Last month's Business Software Alliance report on cyber security (pdf) concluded that cyber terrorism was going to be really serious, so everyone should protect themselves by giving more money to the members of the Business Software Alliance. How did it reach this conclusion? No, not by using professional intelligence experts or foreign affairs specialists, but by asking corporate security officers for their opinions.
OK, so it's hardly the first time that a commercial interest group has conducted such a flawed study. But it is disappointing to see professional academic researchers following the same pattern of asking security experts if they feel under-appreciated, and then claiming that their unanimous affirmative response is categorical proof that security expenditures are too low.
Created at Dartmouth College, the report Law Enforcement Tools and Technologies for Investigating Cyber Attacks (reg req'd) starts with an assumption that is not substantiated within the document: cyber attacks are a significant threat. It implicitly suggests that because the digital forensic tools are so bad, law enforcement will be unable to protect us from these attacks. The explicit conclusion is that there must be a national agenda for the research and creation of law-enforcement specific investigation tools.
Typical questions posed to law enforcement investigators read "In general, I completely satisfied with the tools I have available for..." It's hard to imagine anyone choosing 'strongly agree,' when asked if they are completely satisfied with any software, let alone forensic tools. Questions on the perceived shortcomings in investigation tool features had 'lack of law enforcement-specific features' as one of the possible responses, and it should not be surprising that this was a popular answer.
Any system administrator can sympathize with the difficulties in analysing log files, but it is hard to imagine what features would be useful to law enforcement that haven't already been considered by the dozens of startups that have yet to provide a useful log consolidation and reporting tool for corporate use. All investigations-both physical and cyber-include long and boring manual examination of evidence. We didn't need this report to explain that the analysis of system logs is boring.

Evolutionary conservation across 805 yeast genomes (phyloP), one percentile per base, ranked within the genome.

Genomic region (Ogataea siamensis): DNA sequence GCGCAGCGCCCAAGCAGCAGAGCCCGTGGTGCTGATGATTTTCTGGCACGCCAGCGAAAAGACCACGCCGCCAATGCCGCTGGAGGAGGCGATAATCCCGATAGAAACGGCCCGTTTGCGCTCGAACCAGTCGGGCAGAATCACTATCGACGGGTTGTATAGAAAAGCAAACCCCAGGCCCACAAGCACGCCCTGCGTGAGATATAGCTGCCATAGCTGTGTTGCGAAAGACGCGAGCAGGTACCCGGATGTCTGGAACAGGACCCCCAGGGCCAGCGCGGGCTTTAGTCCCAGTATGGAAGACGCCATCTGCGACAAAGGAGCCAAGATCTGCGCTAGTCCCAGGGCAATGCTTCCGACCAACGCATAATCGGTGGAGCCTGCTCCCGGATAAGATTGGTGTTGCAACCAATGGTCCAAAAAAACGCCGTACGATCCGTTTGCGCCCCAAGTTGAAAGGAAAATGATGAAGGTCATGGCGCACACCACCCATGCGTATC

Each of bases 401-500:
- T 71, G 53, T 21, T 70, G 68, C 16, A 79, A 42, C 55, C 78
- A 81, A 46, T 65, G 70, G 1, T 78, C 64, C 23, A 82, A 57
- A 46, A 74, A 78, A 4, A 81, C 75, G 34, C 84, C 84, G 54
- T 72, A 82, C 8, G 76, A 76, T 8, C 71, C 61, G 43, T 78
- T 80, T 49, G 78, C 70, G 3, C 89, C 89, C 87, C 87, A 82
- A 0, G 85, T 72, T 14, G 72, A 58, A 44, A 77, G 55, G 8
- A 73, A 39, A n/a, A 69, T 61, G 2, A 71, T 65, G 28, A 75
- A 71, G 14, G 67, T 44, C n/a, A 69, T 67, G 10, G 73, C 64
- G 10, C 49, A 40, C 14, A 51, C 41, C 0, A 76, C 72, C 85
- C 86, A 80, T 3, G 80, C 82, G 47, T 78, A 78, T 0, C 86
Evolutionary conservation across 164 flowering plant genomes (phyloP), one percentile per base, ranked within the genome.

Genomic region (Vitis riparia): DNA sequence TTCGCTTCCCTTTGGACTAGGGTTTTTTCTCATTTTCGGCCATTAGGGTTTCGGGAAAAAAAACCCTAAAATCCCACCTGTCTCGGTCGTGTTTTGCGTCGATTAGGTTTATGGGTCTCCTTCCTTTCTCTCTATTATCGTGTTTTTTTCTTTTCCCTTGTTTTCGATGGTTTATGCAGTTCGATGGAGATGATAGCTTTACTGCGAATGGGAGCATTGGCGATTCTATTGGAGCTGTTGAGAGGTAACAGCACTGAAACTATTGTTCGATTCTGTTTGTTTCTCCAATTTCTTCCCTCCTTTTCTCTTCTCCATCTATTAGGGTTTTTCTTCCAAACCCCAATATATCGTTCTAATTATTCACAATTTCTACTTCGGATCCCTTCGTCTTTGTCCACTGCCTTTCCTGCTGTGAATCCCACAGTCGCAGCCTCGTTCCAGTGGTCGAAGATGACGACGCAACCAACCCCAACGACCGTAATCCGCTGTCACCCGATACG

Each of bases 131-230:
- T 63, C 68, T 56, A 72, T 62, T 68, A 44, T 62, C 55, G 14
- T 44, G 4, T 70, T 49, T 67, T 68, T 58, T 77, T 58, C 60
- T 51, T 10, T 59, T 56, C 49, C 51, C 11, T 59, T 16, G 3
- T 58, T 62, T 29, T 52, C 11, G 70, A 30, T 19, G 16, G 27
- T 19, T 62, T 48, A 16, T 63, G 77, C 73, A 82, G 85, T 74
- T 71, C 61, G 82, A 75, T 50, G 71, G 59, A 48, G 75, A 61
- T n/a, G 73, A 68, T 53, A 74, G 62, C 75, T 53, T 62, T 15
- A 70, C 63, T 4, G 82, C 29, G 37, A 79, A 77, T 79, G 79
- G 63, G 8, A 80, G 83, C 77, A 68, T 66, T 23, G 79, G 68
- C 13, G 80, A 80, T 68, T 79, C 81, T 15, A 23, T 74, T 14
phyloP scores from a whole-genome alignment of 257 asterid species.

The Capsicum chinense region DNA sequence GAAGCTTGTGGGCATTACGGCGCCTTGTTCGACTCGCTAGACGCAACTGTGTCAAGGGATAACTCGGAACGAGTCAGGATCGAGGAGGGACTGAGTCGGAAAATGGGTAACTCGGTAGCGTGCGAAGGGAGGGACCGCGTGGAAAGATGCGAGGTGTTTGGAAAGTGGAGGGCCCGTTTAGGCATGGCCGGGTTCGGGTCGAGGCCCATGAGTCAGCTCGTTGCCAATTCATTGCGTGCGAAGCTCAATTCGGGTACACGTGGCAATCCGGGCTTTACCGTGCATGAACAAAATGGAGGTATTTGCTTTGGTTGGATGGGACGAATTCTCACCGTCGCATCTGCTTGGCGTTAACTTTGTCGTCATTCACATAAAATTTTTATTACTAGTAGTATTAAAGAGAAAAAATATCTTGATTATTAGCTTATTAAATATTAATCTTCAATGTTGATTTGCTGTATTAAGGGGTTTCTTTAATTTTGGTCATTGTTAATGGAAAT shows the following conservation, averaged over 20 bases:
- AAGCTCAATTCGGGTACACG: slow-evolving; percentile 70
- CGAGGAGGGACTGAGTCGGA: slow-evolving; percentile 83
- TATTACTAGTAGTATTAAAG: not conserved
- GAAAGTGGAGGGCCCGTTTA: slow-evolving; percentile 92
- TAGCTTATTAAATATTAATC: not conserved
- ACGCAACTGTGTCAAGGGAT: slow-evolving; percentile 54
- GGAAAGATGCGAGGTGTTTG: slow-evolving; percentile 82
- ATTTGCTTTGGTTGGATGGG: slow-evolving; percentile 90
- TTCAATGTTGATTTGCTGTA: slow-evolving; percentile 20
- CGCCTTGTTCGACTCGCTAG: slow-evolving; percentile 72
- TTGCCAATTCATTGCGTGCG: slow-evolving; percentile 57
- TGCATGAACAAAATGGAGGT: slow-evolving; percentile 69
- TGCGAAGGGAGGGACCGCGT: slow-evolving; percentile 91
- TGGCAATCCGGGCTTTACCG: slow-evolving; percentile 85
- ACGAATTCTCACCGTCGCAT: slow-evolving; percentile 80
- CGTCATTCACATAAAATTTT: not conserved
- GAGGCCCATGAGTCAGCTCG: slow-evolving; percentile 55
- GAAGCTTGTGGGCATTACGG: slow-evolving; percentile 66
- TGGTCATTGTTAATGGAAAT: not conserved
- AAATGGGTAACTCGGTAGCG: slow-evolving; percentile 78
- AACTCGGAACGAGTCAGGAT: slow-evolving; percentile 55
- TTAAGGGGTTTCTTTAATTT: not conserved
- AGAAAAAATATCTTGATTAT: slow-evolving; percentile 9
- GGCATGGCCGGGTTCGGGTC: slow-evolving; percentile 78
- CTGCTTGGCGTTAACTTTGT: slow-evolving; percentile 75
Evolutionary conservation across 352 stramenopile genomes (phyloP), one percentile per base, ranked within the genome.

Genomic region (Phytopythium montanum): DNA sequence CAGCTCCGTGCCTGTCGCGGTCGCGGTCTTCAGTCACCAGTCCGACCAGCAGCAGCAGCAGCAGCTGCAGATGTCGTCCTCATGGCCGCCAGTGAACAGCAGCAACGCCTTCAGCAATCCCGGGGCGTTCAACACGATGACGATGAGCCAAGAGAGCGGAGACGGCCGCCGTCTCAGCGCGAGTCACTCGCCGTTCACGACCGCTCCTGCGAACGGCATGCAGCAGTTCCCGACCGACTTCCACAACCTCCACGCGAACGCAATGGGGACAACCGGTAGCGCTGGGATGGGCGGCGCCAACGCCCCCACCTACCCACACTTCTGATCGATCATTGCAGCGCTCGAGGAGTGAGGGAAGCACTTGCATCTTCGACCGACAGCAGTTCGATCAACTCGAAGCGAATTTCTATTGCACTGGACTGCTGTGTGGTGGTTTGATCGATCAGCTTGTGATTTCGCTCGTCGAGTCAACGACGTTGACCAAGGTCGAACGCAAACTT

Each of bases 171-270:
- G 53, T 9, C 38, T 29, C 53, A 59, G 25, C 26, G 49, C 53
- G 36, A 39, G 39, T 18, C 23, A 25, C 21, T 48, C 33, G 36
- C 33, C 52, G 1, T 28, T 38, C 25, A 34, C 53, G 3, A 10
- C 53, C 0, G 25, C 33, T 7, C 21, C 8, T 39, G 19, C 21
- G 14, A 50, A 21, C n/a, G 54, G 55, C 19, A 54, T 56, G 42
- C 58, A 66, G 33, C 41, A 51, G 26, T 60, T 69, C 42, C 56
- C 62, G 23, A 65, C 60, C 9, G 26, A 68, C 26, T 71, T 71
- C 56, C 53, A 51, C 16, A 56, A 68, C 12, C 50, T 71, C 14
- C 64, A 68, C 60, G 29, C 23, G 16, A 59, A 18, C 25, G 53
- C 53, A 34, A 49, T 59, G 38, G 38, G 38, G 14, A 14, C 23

It's easy to envision the staff at Dartmouth brainstorming topics for interesting research topics that would help put their new Institute for Security Technology Studies on the map. Did they deliberately design a survey that would inevitably conclude such research topics were vital to national defence? This report, bankrolled by the US Department of Justice, gives that impression. It will now be used as evidence to justify requesting additional public money on security software, an area where 25 years of government sponsorship has resulted in virtually no useful technology.
Like all the other self-serving surveys, much of the substance of this report is reasonable. Forensic experts recognise that better tools would be a big help, but few would claim that the relative immaturity of today's tools is 'one of the critical public security and national security issues of the 21st century'. It was always clear that digital forensic products could withstand improvement, but nowhere does this report ever offer any evidence that the future costs of cybercrime (or as they prefer to refer to it 'cyber attacks') will be unacceptably high without immediately ploughing more public funds into R&D.
Why should we accept the conclusions within studies such as this and the BSA report, when the studies themselves are so contrived? Sponsored by organizations which want to obtain more of our money, and eagerly devoured by reporters who would rather titillate than educate, flawed 'research' doesn't help decision makers better understand what needs to be spent to provide an appropriate level of protection. ®